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Trusting Prosecutors With Forensic Lab Evidence? Consider Harris County District Attorney: Notices Sent of 100s of Wrongful Convictions

Here in Dallas County, the District Attorney’s Office is getting its very own forensics evidence lab set up smack dab in the courthouse. So convenient, right?

We’ve posted on this development here (read the post) and others have voiced their concern over having the prosecutor so very-very-close to the evidence lab.

Well, here’s more to ponder when considering prosecutors and forensic crime labs. Seems the Houston Press had an expose last month that is still being investigated, where the Harris County District Attorney’s Office knew that convictions were wrong, based upon forensics evidence out of their Houston Police Department Crime Lab clearing the defendant, and only got around to notifying the convicted folk about it in the past few months.

 

Movie poster for the 1920 film “Convict 13” staring Buster Keaton.

 

Now, some of these convictions dated back YEARS. According to the Houston Press, some are 10 years old, with bad convictions in 2004.

Still, it was only in the months of July, August, and September 2014 (that’s right — within the past few months) that the convicted people got notified that there was a problem. The notices did explain that these folk had been “convicted in error,” which is pretty clear language.

What’s not so clear — at least until the Houston Press finishes going through everything — is why these prosecutors are just now letting the cat out of the bag.

Records show that the prosecutors were informed of convictions made “in error” YEARS AGO when their Crime Lab returned the results of forensic testing of evidence in these cases. The Houston Crime Lab reported that there was NOT any illegal substance in the stuff — no “controlled substance” upon which to base an allegation of a violation of the Texas Penal Code.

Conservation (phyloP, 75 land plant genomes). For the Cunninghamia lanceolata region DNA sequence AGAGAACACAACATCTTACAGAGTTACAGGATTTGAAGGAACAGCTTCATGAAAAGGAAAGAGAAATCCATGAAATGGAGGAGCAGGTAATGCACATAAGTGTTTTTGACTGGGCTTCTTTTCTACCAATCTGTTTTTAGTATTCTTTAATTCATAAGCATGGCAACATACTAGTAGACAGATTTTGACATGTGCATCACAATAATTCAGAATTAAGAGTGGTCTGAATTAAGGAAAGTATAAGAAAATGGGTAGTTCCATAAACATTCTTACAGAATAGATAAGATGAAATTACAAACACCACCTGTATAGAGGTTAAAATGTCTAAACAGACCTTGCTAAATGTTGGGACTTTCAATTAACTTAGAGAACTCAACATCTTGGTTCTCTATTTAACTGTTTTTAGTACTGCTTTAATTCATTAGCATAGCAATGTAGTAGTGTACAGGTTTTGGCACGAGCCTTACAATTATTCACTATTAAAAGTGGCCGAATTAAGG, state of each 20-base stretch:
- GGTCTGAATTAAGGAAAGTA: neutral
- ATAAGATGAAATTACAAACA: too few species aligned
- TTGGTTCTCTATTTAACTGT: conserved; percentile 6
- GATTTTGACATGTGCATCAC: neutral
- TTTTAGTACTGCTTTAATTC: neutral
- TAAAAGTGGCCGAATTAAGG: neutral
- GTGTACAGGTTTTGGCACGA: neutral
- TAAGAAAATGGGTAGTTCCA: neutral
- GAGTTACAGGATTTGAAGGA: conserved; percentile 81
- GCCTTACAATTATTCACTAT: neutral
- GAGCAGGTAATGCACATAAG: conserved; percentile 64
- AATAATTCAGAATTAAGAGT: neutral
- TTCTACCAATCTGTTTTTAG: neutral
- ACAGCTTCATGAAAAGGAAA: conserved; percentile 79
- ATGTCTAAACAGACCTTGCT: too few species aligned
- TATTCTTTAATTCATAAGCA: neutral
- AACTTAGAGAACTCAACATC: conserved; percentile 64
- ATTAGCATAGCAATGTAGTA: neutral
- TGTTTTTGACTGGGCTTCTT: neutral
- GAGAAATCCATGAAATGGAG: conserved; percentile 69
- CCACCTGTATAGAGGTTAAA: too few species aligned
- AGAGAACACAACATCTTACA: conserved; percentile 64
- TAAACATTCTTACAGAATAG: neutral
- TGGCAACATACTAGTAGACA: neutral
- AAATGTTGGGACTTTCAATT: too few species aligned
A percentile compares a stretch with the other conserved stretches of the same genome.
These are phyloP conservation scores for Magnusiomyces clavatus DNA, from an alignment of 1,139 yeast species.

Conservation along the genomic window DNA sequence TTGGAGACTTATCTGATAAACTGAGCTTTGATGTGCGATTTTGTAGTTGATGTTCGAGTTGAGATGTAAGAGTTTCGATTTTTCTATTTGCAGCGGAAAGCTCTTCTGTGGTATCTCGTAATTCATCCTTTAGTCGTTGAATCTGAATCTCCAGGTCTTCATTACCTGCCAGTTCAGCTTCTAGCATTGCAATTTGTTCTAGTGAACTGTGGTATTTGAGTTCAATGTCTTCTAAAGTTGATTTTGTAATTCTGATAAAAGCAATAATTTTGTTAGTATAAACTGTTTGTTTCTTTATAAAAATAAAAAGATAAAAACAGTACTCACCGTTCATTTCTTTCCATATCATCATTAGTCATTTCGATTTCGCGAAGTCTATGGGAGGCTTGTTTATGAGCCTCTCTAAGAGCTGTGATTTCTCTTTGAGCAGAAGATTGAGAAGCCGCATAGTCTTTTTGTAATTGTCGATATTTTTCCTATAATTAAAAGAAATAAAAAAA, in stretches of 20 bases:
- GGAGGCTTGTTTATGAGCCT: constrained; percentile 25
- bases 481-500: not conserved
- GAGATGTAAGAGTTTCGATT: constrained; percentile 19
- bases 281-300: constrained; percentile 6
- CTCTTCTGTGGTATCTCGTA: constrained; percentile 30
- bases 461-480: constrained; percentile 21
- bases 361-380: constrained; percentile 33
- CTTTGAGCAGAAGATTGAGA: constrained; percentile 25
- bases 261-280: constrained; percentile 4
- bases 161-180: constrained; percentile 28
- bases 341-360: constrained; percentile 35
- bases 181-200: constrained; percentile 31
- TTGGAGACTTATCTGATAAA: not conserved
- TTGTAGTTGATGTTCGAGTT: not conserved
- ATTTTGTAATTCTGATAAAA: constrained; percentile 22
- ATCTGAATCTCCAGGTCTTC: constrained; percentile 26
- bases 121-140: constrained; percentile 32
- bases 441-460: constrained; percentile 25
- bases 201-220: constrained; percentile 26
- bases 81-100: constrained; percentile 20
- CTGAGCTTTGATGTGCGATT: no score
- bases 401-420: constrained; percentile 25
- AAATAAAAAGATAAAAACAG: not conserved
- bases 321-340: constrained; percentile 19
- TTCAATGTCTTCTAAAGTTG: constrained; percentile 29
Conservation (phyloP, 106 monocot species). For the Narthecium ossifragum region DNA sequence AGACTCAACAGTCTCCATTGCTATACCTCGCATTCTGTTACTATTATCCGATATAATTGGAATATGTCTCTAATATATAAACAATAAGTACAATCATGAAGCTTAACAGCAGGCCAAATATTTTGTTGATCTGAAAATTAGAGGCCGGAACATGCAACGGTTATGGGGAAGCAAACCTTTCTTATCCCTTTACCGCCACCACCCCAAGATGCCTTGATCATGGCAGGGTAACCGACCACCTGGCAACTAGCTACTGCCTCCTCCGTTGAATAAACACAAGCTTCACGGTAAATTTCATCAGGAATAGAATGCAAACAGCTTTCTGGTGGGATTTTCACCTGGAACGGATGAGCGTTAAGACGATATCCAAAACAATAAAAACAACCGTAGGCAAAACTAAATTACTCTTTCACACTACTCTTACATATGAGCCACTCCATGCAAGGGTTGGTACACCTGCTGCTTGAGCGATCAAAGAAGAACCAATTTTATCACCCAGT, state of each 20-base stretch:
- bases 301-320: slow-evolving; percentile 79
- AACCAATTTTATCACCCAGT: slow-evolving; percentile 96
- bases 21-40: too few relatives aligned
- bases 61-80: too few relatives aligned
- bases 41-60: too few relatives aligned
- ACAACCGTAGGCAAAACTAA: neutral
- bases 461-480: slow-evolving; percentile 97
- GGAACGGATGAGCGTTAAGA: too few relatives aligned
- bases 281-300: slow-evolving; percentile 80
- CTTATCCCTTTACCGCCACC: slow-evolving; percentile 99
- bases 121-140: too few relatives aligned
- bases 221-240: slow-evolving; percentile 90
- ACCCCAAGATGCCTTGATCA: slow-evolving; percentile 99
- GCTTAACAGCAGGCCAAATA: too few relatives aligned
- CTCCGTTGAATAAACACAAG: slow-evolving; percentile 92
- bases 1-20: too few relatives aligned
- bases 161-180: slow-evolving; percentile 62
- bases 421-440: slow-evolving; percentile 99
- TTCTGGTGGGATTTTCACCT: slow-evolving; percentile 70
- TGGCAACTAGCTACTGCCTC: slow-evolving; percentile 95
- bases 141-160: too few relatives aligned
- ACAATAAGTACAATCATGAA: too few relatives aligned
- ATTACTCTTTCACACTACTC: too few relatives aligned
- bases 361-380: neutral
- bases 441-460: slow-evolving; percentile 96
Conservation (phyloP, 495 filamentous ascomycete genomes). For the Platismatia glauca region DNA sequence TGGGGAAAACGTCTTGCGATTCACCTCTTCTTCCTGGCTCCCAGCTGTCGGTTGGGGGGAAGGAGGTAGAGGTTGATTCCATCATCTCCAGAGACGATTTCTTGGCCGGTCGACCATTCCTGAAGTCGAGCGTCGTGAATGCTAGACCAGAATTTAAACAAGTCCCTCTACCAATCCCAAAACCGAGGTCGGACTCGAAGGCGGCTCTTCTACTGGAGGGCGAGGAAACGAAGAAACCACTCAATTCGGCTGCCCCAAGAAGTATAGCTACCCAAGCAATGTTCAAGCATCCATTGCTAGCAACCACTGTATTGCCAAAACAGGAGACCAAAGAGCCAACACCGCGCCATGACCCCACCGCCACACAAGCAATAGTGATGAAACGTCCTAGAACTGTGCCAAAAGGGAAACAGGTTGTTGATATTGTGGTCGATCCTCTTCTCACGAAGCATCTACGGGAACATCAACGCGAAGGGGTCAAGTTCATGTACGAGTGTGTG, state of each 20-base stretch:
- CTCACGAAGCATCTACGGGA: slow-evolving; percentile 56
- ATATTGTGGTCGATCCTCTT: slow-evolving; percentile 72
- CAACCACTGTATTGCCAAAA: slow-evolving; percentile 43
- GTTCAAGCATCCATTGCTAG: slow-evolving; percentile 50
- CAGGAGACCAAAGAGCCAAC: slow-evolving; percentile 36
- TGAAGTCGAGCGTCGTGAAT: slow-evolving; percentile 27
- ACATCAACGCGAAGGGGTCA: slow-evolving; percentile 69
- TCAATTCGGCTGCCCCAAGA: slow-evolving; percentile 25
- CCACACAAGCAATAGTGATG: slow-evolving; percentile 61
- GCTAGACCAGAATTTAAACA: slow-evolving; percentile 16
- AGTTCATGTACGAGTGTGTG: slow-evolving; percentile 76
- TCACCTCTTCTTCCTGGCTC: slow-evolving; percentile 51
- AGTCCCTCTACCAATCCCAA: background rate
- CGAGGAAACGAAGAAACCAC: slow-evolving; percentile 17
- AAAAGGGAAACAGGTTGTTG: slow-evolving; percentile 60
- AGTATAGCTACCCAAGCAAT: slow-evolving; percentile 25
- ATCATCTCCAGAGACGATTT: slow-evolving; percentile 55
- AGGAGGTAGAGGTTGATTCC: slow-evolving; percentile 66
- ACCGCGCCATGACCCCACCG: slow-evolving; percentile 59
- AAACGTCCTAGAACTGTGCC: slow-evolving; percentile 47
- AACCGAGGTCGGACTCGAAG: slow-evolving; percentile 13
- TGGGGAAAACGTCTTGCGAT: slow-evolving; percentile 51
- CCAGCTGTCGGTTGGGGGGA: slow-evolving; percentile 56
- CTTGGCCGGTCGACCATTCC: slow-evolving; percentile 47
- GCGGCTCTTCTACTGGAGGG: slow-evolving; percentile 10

From the prosecutors’ view, apparently, this was a big problem for them because they’d already shoved a PLEA DEAL down the person’s throat and had washed their hands of that case and marked another win on their tally.

Wrongful Felony Convictions As Well As Misdemeanor Convictions

This happened to hundreds of people. Not one or two. Not fifty or even ninety. HUNDREDS — which means it was apparently pretty much system-wide acceptance in that District Attorney’s Office.

Another serious twist to this story: some of these were misdemeanor convictions but others were felony convictions. Much more serious in terms of jail time then, and much more serious to have on their records now.

  • So, these felony convictions with notifications of “convictions in error” have to deal with things like getting that mess off their record as well as considering other actions that might be available to them.
  • And someone needs to consider what happens to these prosecutors who were happy to file those negative lab results away rather than stop the presses and get that convicted person some timely justice.

Catch and release appears to be the popular answer to the Harris County fiasco: after the drug arrest, the person is released and not incarcerated (where there is a growing temptation to take a plea deal just to get free faster regardless of guilt or innocence) until the crime lab results are returned. Maybe that’s the answer, maybe it’s not.

Now, back to that bigger question: anyone thinking that having a forensics crime lab directly connected to a prosecutor’s office posts a big problem?


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